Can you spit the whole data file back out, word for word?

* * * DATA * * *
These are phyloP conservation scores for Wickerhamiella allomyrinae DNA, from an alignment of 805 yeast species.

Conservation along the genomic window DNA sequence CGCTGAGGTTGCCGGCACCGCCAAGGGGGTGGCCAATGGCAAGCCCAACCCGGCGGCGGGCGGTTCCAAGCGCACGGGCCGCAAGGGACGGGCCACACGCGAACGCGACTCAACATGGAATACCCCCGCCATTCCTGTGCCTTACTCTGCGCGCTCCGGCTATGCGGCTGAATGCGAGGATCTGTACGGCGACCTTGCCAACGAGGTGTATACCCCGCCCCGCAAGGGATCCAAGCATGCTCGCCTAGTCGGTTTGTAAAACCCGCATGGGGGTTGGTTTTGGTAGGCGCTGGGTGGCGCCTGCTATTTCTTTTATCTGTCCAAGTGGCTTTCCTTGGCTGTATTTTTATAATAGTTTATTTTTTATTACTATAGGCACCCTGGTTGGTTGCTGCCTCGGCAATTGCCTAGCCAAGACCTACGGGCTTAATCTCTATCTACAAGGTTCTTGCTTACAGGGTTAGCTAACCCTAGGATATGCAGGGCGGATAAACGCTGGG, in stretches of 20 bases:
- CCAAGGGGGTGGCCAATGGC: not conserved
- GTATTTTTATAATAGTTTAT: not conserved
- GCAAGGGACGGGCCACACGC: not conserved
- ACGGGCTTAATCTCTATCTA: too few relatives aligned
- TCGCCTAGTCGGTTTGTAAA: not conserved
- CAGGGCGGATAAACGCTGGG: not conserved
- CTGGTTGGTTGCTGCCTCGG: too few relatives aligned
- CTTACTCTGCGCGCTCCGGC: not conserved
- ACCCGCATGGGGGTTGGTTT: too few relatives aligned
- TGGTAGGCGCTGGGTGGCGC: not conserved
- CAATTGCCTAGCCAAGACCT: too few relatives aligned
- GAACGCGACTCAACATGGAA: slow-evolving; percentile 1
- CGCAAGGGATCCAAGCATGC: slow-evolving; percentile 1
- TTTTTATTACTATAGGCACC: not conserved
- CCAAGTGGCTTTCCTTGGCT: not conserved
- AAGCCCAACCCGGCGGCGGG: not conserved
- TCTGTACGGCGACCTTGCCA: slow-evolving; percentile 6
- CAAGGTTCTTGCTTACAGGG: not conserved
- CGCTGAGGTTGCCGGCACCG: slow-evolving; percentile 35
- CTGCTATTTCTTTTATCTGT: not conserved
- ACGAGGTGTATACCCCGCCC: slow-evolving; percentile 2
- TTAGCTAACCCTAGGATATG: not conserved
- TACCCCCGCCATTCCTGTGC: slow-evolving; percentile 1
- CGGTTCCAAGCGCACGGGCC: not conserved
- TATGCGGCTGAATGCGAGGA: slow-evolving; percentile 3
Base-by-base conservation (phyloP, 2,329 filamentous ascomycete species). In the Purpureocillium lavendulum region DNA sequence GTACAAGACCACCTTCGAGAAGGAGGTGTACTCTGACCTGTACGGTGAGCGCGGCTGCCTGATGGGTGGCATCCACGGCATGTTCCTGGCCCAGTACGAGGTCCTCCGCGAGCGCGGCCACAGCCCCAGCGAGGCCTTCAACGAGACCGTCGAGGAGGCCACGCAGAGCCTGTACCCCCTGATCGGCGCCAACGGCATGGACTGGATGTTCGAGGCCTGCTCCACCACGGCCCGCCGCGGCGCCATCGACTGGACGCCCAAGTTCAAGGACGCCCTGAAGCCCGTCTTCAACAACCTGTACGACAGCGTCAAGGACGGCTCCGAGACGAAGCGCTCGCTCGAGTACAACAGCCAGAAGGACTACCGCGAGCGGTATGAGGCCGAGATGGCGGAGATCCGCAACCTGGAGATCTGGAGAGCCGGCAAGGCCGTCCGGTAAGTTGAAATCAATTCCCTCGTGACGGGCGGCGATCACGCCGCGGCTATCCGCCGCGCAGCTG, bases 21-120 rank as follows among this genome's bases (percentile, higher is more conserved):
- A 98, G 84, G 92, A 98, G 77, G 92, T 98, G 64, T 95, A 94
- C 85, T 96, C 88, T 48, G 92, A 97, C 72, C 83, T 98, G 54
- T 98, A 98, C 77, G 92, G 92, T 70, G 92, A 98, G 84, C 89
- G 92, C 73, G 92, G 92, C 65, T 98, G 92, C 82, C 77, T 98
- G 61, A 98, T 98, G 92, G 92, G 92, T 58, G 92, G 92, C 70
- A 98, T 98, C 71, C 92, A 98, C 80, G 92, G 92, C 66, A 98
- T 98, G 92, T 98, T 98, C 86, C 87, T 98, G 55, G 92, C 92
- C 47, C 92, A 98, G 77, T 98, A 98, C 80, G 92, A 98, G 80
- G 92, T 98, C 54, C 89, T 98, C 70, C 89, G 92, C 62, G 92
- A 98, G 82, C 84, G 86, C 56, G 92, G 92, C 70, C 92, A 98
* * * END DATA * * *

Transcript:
These are phyloP conservation scores for Wickerhamiella allomyrinae DNA, from an alignment of 805 yeast species.

Conservation along the genomic window DNA sequence CGCTGAGGTTGCCGGCACCGCCAAGGGGGTGGCCAATGGCAAGCCCAACCCGGCGGCGGGCGGTTCCAAGCGCACGGGCCGCAAGGGACGGGCCACACGCGAACGCGACTCAACATGGAATACCCCCGCCATTCCTGTGCCTTACTCTGCGCGCTCCGGCTATGCGGCTGAATGCGAGGATCTGTACGGCGACCTTGCCAACGAGGTGTATACCCCGCCCCGCAAGGGATCCAAGCATGCTCGCCTAGTCGGTTTGTAAAACCCGCATGGGGGTTGGTTTTGGTAGGCGCTGGGTGGCGCCTGCTATTTCTTTTATCTGTCCAAGTGGCTTTCCTTGGCTGTATTTTTATAATAGTTTATTTTTTATTACTATAGGCACCCTGGTTGGTTGCTGCCTCGGCAATTGCCTAGCCAAGACCTACGGGCTTAATCTCTATCTACAAGGTTCTTGCTTACAGGGTTAGCTAACCCTAGGATATGCAGGGCGGATAAACGCTGGG, in stretches of 20 bases:
- CCAAGGGGGTGGCCAATGGC: not conserved
- GTATTTTTATAATAGTTTAT: not conserved
- GCAAGGGACGGGCCACACGC: not conserved
- ACGGGCTTAATCTCTATCTA: too few relatives aligned
- TCGCCTAGTCGGTTTGTAAA: not conserved
- CAGGGCGGATAAACGCTGGG: not conserved
- CTGGTTGGTTGCTGCCTCGG: too few relatives aligned
- CTTACTCTGCGCGCTCCGGC: not conserved
- ACCCGCATGGGGGTTGGTTT: too few relatives aligned
- TGGTAGGCGCTGGGTGGCGC: not conserved
- CAATTGCCTAGCCAAGACCT: too few relatives aligned
- GAACGCGACTCAACATGGAA: slow-evolving; percentile 1
- CGCAAGGGATCCAAGCATGC: slow-evolving; percentile 1
- TTTTTATTACTATAGGCACC: not conserved
- CCAAGTGGCTTTCCTTGGCT: not conserved
- AAGCCCAACCCGGCGGCGGG: not conserved
- TCTGTACGGCGACCTTGCCA: slow-evolving; percentile 6
- CAAGGTTCTTGCTTACAGGG: not conserved
- CGCTGAGGTTGCCGGCACCG: slow-evolving; percentile 35
- CTGCTATTTCTTTTATCTGT: not conserved
- ACGAGGTGTATACCCCGCCC: slow-evolving; percentile 2
- TTAGCTAACCCTAGGATATG: not conserved
- TACCCCCGCCATTCCTGTGC: slow-evolving; percentile 1
- CGGTTCCAAGCGCACGGGCC: not conserved
- TATGCGGCTGAATGCGAGGA: slow-evolving; percentile 3
Base-by-base conservation (phyloP, 2,329 filamentous ascomycete species). In the Purpureocillium lavendulum region DNA sequence GTACAAGACCACCTTCGAGAAGGAGGTGTACTCTGACCTGTACGGTGAGCGCGGCTGCCTGATGGGTGGCATCCACGGCATGTTCCTGGCCCAGTACGAGGTCCTCCGCGAGCGCGGCCACAGCCCCAGCGAGGCCTTCAACGAGACCGTCGAGGAGGCCACGCAGAGCCTGTACCCCCTGATCGGCGCCAACGGCATGGACTGGATGTTCGAGGCCTGCTCCACCACGGCCCGCCGCGGCGCCATCGACTGGACGCCCAAGTTCAAGGACGCCCTGAAGCCCGTCTTCAACAACCTGTACGACAGCGTCAAGGACGGCTCCGAGACGAAGCGCTCGCTCGAGTACAACAGCCAGAAGGACTACCGCGAGCGGTATGAGGCCGAGATGGCGGAGATCCGCAACCTGGAGATCTGGAGAGCCGGCAAGGCCGTCCGGTAAGTTGAAATCAATTCCCTCGTGACGGGCGGCGATCACGCCGCGGCTATCCGCCGCGCAGCTG, bases 21-120 rank as follows among this genome's bases (percentile, higher is more conserved):
- A 98, G 84, G 92, A 98, G 77, G 92, T 98, G 64, T 95, A 94
- C 85, T 96, C 88, T 48, G 92, A 97, C 72, C 83, T 98, G 54
- T 98, A 98, C 77, G 92, G 92, T 70, G 92, A 98, G 84, C 89
- G 92, C 73, G 92, G 92, C 65, T 98, G 92, C 82, C 77, T 98
- G 61, A 98, T 98, G 92, G 92, G 92, T 58, G 92, G 92, C 70
- A 98, T 98, C 71, C 92, A 98, C 80, G 92, G 92, C 66, A 98
- T 98, G 92, T 98, T 98, C 86, C 87, T 98, G 55, G 92, C 92
- C 47, C 92, A 98, G 77, T 98, A 98, C 80, G 92, A 98, G 80
- G 92, T 98, C 54, C 89, T 98, C 70, C 89, G 92, C 62, G 92
- A 98, G 82, C 84, G 86, C 56, G 92, G 92, C 70, C 92, A 98